Mr. Phyo Zeya Thaw declined to run for re-election in 2020, hoping to return to rap. The National League for Democracy won an even bigger margin of victory that year. The military-aligned party was mortified.
The putsch came less than three months later, and the country’s top leaders were quickly rounded up and imprisoned.
When mass protests against the new junta spilled onto the streets, Mr. Phyo Zeya Thaw joined the rallies. But with soldiers killing unarmed protesters with single shots to the head, even targeting small children, he and others went underground.
His activities in the resistance are not publicly known. He was arrested in November when 300 soldiers descended on the Yangon housing project where he was in hiding.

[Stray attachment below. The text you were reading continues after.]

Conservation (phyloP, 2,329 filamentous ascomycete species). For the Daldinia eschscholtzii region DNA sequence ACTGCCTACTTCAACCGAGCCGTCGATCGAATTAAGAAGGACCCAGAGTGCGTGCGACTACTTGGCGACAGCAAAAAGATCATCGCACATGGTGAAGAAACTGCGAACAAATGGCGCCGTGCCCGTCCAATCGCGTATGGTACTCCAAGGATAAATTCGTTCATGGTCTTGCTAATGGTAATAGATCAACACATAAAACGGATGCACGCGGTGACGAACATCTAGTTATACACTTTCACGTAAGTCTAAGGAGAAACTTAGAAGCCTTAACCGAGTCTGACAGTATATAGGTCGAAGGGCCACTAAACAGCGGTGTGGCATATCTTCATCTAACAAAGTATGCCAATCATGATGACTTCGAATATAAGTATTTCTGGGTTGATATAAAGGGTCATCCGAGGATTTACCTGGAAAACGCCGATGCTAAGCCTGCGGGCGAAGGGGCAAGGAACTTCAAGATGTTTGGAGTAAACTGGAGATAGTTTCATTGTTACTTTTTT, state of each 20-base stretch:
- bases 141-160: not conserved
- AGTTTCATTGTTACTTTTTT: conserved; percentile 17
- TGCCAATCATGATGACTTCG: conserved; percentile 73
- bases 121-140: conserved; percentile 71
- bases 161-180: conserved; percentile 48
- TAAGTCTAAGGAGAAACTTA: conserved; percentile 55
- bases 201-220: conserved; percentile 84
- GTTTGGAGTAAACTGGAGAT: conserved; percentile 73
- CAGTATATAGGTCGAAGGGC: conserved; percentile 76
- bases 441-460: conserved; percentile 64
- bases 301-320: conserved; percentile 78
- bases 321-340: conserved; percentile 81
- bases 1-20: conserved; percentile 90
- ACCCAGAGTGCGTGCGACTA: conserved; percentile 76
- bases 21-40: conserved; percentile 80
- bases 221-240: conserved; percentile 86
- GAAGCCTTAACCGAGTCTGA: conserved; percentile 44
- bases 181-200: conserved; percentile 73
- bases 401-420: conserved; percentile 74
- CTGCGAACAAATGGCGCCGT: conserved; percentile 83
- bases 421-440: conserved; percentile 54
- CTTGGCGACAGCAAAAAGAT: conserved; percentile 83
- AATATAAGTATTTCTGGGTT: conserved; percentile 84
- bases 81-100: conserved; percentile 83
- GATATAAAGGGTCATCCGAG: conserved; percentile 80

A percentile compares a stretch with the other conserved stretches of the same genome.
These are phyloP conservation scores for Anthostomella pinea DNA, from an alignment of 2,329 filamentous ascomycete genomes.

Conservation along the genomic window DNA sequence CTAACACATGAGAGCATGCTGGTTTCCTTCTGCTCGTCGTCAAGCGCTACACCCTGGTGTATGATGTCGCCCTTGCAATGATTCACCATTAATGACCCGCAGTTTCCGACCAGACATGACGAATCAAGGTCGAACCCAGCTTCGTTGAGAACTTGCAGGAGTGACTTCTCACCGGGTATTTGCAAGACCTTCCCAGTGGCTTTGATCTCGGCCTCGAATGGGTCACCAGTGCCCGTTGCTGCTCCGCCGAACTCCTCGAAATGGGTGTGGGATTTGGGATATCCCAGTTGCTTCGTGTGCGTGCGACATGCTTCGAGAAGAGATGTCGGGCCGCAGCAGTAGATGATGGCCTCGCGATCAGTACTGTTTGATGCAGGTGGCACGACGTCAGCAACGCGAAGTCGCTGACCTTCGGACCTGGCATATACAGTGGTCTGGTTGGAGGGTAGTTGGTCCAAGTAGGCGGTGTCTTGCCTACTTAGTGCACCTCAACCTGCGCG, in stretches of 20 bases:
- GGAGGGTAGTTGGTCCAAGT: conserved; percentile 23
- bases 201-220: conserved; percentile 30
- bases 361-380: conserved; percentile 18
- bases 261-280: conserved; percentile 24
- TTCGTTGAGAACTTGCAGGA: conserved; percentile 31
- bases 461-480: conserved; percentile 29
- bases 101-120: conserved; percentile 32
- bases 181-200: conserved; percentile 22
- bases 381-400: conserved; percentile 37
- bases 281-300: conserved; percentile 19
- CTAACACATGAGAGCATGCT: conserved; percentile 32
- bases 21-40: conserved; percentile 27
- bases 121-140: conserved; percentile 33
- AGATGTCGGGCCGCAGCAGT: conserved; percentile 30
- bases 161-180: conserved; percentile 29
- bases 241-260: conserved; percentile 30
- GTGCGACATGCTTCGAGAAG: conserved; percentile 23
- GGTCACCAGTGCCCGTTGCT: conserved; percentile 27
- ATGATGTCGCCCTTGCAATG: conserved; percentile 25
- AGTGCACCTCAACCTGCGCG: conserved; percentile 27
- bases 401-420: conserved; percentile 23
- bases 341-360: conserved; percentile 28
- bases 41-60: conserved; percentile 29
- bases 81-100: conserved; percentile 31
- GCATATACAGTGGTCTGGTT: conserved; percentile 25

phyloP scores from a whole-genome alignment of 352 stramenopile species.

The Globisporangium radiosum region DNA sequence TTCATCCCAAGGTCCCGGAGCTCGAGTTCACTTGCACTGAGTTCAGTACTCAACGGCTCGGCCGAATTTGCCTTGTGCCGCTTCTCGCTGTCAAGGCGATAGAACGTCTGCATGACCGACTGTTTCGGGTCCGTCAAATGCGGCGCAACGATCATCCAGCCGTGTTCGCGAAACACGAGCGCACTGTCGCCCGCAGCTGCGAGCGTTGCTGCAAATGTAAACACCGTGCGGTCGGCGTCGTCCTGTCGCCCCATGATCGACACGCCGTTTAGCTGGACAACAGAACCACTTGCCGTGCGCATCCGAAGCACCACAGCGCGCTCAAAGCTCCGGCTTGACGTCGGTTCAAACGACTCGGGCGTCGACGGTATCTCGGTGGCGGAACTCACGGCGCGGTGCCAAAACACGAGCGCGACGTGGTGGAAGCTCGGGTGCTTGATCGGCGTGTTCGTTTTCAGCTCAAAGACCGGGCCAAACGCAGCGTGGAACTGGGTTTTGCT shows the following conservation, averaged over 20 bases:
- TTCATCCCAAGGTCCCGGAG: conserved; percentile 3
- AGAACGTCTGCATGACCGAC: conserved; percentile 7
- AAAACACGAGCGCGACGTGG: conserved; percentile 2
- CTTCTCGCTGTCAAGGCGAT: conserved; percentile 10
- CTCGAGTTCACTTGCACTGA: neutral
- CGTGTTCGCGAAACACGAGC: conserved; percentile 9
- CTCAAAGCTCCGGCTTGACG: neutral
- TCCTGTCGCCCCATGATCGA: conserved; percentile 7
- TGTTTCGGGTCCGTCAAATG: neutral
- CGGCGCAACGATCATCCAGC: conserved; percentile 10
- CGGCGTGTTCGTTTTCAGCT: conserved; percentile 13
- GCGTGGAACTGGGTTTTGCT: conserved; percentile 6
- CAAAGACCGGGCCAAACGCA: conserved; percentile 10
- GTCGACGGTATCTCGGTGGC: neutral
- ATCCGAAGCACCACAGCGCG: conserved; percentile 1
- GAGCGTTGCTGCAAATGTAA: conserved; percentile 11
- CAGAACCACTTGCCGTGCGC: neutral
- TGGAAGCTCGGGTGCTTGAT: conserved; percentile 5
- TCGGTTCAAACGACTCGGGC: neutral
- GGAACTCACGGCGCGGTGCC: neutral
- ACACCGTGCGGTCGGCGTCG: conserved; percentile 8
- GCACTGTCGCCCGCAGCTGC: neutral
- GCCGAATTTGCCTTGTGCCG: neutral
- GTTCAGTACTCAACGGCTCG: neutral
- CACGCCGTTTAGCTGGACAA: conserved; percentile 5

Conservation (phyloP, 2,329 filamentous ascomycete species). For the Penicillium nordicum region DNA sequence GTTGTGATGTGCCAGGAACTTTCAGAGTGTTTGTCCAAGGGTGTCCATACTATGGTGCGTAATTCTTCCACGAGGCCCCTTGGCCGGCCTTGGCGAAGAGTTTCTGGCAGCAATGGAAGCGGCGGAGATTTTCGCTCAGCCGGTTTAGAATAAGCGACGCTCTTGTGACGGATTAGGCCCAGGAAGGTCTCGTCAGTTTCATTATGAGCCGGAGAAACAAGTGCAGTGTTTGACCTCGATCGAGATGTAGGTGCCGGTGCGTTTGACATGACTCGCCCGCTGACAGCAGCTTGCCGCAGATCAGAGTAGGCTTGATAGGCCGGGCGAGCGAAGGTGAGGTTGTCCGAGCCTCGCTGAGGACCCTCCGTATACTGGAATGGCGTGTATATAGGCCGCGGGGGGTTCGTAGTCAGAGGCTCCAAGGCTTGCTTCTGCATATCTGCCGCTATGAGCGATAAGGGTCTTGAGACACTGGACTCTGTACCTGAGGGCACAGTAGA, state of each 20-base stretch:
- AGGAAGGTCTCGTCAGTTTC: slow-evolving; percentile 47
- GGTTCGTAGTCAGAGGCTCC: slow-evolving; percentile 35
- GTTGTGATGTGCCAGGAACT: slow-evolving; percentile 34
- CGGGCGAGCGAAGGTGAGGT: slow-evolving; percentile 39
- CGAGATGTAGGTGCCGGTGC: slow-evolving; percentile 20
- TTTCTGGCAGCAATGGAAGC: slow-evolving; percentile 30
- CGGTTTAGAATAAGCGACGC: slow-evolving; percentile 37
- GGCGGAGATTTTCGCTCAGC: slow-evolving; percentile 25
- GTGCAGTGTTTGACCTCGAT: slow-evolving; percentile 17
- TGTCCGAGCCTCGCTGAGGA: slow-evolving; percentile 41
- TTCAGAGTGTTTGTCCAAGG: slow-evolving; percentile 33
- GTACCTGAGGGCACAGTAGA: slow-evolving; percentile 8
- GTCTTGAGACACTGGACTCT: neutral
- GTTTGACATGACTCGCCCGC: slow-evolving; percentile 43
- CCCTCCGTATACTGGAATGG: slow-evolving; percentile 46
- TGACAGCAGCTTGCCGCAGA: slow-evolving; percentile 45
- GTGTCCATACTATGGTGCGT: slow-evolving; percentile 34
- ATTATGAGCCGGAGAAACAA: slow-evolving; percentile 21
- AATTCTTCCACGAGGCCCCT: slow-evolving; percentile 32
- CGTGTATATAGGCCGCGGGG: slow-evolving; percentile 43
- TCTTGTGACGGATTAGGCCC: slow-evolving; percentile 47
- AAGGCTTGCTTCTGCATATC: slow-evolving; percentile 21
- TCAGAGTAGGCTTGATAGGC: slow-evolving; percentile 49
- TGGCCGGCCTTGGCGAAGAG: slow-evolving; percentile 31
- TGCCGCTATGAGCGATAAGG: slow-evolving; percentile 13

The military accused the four men executed on Saturday of being responsible for the deaths of at least 50 civilians, as well as soldiers, but it has not publicly presented any evidence of that.
In January, the junta’s court sentenced Mr. Phyo Zeya Thaw and the three other activists to death.
“These death sentences, handed down by an illegitimate court of an illegitimate junta, are a vile attempt at instilling fear among the people of Myanmar,” the United Nations said in a statement.
Mr. Phyo Zeya Thaw was hanged before dawn on Saturday, along with the three other democracy activists.
“I will always be proud of my son because he gave his life for the country,” Ms. Khin Win May said. “He is the martyr who tried to bring democracy to Myanmar.”